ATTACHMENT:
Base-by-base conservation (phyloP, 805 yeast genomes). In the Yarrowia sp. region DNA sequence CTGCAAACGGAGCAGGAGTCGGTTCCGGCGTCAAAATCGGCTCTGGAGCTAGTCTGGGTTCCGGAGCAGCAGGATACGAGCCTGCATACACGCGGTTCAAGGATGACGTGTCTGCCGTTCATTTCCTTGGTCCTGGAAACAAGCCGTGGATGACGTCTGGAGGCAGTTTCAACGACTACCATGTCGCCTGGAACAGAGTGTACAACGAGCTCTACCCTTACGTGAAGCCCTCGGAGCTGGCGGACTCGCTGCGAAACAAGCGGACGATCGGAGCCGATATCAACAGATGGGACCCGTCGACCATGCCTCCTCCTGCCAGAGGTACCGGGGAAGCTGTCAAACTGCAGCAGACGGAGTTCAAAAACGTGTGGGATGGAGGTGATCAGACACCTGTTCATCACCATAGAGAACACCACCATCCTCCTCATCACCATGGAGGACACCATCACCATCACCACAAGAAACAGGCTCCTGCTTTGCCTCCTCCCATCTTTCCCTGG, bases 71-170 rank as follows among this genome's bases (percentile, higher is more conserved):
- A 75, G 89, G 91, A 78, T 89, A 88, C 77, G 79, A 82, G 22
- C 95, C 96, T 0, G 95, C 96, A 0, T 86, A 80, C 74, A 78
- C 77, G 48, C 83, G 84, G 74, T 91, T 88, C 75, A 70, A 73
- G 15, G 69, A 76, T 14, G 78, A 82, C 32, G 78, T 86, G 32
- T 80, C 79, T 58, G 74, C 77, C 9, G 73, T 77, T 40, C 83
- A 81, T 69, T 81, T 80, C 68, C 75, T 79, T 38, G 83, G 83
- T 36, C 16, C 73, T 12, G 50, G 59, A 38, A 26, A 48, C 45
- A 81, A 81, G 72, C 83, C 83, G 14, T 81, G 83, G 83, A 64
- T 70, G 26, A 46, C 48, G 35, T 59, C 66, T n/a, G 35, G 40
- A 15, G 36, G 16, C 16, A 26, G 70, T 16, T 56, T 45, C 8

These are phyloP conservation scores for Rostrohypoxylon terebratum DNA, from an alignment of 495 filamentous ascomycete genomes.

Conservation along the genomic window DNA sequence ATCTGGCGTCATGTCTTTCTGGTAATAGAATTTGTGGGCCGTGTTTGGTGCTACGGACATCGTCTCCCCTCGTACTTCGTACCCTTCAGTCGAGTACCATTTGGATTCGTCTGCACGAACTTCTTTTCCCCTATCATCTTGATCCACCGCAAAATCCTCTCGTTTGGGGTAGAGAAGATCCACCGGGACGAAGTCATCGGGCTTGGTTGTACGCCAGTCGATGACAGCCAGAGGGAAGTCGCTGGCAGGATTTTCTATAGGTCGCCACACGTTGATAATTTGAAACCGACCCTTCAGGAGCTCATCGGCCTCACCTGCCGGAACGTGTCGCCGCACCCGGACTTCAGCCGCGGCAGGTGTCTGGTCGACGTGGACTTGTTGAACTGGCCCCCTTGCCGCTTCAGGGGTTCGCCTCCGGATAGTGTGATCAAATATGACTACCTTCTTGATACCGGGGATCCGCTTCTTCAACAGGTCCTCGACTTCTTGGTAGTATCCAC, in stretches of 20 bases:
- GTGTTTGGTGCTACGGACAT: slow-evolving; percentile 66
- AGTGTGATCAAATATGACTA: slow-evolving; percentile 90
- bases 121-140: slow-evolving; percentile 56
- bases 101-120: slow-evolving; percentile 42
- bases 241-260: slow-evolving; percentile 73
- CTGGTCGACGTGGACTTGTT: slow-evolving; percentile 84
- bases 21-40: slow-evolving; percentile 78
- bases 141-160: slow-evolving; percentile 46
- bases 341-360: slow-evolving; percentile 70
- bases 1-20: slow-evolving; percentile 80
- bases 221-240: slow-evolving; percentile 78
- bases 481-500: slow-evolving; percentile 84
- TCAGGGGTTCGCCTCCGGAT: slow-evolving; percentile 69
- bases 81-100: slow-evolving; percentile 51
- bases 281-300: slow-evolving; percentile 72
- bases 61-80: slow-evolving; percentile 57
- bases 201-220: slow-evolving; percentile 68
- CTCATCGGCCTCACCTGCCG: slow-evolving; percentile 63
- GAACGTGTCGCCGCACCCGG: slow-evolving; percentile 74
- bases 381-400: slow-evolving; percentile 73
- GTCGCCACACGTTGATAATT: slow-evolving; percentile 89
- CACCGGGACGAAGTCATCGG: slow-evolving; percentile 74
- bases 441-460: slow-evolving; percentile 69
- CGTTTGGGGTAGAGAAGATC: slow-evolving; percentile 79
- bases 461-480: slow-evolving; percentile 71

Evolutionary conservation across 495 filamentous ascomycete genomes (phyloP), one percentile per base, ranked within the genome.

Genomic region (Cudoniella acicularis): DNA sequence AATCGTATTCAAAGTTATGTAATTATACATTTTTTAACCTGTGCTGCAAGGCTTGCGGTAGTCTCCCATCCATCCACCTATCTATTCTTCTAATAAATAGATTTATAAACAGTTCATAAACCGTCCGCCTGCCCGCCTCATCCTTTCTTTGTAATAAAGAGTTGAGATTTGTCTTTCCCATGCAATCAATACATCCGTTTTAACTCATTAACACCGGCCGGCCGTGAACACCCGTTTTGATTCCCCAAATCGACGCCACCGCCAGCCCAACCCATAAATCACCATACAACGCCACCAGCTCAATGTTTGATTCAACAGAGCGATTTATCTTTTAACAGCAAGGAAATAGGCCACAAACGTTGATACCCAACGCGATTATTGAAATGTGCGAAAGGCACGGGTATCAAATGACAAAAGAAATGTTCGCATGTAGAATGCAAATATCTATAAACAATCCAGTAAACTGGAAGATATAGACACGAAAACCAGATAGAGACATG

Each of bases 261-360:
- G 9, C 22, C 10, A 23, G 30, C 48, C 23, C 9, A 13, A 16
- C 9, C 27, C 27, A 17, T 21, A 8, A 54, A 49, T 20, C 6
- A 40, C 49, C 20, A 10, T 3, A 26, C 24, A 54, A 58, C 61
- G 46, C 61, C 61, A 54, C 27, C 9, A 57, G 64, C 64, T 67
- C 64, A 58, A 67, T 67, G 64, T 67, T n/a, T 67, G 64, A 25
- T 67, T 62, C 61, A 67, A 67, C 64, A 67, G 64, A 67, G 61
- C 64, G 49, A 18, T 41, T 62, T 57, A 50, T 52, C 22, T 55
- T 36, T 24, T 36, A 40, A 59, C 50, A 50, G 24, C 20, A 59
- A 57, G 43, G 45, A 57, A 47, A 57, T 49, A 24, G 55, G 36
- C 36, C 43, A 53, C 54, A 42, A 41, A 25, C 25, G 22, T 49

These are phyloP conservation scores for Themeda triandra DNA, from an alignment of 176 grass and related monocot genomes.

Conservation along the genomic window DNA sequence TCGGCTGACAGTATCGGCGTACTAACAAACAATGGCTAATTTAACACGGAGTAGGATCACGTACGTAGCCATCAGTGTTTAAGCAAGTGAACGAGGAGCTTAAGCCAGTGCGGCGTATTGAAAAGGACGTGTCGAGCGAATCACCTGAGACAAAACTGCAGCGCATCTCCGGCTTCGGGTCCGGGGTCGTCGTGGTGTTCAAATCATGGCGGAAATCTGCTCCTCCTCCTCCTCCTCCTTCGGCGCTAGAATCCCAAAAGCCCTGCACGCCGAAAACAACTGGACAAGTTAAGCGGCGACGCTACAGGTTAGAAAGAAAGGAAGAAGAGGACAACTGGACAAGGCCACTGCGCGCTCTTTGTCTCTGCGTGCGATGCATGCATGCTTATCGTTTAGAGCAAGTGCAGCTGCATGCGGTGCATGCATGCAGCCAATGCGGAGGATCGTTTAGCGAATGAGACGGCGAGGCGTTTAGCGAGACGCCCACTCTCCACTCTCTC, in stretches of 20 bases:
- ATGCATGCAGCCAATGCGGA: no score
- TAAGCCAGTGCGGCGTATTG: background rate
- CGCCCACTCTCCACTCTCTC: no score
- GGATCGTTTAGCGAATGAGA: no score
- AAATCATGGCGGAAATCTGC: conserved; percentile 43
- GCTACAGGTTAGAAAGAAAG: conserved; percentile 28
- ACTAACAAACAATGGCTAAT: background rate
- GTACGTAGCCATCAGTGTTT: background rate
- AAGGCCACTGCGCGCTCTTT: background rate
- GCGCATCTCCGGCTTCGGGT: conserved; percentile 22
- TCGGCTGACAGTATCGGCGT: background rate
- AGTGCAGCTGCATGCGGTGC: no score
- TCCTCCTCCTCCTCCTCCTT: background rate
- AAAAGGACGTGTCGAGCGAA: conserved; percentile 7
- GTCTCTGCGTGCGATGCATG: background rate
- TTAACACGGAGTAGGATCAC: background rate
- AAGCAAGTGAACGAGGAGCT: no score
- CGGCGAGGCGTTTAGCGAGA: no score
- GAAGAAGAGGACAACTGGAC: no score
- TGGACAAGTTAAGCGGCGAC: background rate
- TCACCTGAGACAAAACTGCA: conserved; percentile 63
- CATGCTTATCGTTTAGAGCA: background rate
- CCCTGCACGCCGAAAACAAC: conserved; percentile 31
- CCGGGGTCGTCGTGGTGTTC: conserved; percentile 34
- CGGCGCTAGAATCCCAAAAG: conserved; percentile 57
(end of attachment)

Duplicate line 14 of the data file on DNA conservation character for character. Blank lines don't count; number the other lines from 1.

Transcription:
- GTGTTTGGTGCTACGGACAT: slow-evolving; percentile 66